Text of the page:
Talmudic Studies / Shamma Friedman
This volume collects 22 studies (20 in Hebrew and two in English) composed over the last four decades, by Shamma Friedman, well-known scholar of talmudic literature and languages. The studies are divided into five "gates", four comprising Hebrew studies, and the fifth English. Most of the articles deal with broad methodological issues, while some investigate specific questions, which also have general methodological implications. In the nine page Preface the author provides a new review of the subjects presented in the volume's five "gates". The first gate, devoted to investigation of the sugya (the basic talmudic literary unit), includes such established studies as “General Introduction to the Investigation of the Sugya”, and “Some Structural Patterns of Talmudic Sugyot” alongside current update on the subject and reactions to recent ideas voiced on this pivotal issue. The content of the second gate on textual variants can be exemplified by the studies “On the Origin of Textual Variants in the Babylonian Talmud”, “The Stemma for Textual Witnesses of TB Bava Metzia” and “A Typology of the Manuscripts of the Babylonian Talmud Based upon Orthographic and Linguistic Features”. The third gate, devoted to aggada, contains two methodological and programmatic studies, “Literary Development and History in the Aggadic Narrative of the Babylonian Talmud”, and “History and Aggada: The Enigma of Dama Ben Netina”. Studies on specific sugyot can be found in the fourth gate, among them uncovering transfer and reworking of sugyot with evidence of the lost original found in geonic literature, and the phenomenon of the proem sugya: “The First Sugya TB Bava Metzia III”. Two Encyclopedia entries in English comprise the fifth gate, one dealing with the nature of talmudic baraytot ("Barayta"), and one attempting to define the genre talmud and describe its Babylonian representative:"Talmud (Introduction), Talmud Bavli". The studies have been reset in type, with internal references to the volume added, some updating, and detailed passage and subject indices. The geniza fragment on the cover of the volume symbolizes the survival and continuation of the Talmud over the ages.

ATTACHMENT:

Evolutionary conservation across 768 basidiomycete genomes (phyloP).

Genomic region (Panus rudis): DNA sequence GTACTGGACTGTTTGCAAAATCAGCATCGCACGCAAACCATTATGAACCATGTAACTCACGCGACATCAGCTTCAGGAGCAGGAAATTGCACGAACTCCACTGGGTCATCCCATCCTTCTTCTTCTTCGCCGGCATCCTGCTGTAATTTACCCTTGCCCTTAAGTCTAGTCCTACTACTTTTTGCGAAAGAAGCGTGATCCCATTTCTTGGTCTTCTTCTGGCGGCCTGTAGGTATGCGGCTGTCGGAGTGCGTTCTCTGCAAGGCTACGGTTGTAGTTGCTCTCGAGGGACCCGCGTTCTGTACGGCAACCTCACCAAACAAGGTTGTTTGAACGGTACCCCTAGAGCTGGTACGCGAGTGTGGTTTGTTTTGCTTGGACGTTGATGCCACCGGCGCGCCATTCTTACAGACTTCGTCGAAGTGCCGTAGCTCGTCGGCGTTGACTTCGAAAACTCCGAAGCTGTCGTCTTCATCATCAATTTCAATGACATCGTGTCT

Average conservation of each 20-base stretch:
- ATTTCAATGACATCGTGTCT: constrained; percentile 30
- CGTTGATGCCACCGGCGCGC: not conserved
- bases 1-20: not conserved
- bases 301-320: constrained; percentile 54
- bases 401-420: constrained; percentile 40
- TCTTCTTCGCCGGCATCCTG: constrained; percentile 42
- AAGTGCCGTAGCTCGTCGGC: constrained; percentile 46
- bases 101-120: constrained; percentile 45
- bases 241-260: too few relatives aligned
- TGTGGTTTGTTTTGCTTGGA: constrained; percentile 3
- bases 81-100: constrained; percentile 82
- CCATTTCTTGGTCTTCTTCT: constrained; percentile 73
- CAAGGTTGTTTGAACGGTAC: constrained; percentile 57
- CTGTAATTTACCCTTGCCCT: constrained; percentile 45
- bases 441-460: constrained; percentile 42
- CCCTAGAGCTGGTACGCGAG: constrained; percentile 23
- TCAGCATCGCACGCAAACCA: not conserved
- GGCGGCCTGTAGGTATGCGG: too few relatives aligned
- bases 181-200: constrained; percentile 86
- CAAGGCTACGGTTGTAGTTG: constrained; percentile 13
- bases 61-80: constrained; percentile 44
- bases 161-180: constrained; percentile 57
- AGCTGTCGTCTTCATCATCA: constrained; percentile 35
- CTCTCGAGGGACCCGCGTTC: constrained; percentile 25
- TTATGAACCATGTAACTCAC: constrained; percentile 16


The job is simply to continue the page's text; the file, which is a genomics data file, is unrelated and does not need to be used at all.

Shamma Friedman is the Benjamin and Minna Reeves Professor of Talmud and Rabbinics at The Jewish Theological Seminary of America and Professor in the Talmud Department at Bar Ilan University (adjunct).